We received a copy of a letter today from one of the advocates that was sent to the Montana Law and Justice Chairman Senator Jim Shockley.
James B. Cox
2822 Poly Drive
Billings, MT 59102
September 19, 2012
Senator Jim Shockley, Chairman
Law and Justice Interim Committee
P. O. Box 201706
Helena, MT 59620-1706
Dear Senator Shockley,
This concerns and extends verbal comments I made as a Montana citizen and taxpayer in the Law and Justice Interim Committee hearing of September 7, 2012, concerning the role of Montana Department of Corrections (MDOC) contractors. I have helped several parolees trying to meet their conditions, but I do not attach records I verbally alluded to as I do not have individuals’ permission who are still susceptible to retaliation. However, my comments do not pertain only to certain individuals, but rather to MDOC contracting supervision and incarceration functions to profit-making private entities.
About six months ago I asked that Department for a copy of such contracts citing Montana Code Annotated 2-6-102, but have not received those public records. Of course, private entities have no responsibilities under that statute, nor does our Right to Know affect them which is secured by the Montana Constitution. In that hearing, I heard a Craig Thomas speak in praise of the existing system. As an official of a contractor he may be expected to, but following the hearing I was surprised to be told that he is also the husband of Board of Pardons and Parole member Julie Thomas, being the two halves of a family involvement.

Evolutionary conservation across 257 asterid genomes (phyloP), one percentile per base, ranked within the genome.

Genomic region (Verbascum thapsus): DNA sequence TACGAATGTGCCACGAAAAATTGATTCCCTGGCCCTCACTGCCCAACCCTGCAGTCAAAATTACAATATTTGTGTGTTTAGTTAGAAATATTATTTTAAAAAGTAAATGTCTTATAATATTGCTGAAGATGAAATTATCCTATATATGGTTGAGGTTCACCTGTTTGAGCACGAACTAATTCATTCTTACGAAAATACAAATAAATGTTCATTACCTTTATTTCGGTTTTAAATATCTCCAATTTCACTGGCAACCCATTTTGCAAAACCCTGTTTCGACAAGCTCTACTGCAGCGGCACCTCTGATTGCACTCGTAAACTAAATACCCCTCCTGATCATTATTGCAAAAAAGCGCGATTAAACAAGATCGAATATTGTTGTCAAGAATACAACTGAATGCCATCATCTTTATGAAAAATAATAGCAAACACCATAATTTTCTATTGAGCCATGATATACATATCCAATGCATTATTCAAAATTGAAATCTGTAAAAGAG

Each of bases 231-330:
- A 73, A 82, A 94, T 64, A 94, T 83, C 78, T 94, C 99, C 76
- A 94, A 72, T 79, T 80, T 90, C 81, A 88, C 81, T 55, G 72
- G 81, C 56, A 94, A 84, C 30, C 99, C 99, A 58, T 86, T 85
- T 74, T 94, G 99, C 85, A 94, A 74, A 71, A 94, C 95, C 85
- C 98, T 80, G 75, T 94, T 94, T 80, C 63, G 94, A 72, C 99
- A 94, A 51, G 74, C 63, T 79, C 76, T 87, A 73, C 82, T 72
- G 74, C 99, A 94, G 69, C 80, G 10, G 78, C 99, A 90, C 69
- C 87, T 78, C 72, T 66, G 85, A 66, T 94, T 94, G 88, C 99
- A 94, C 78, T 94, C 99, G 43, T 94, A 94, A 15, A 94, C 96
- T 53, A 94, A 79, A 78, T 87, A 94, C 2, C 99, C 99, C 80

At that hearing, I heard a Ms. Jordan speak about the Montana State Prison (MSP) not allowing her husband into a course which the Board of Pardons and Parole (BPP) required to grant him parole, and I heard Ms. Osler, Executive Director of that Board state that that didn’t matter as the Board could deny him parole regardless. I have records of an instance in which a prisoner was required to take courses, and was allowed to take them by MSP, and passed them, but was granted parole only on condition that he retake those courses from a MDOC contractor upon conditional release. He did so, but when he was not able to make a payment to the contractor due to hospitalization, he was expelled the very next day, his parole officer arrested him, and the Board of Pardons and Parole revoked his parole and returned him to prison for the sole reason of that expulsion without considering the reason for it. That is, the parolee was essentially renting his conditional freedom from the contractor, that contractor relying upon the parole officer and BPP to enforce collection.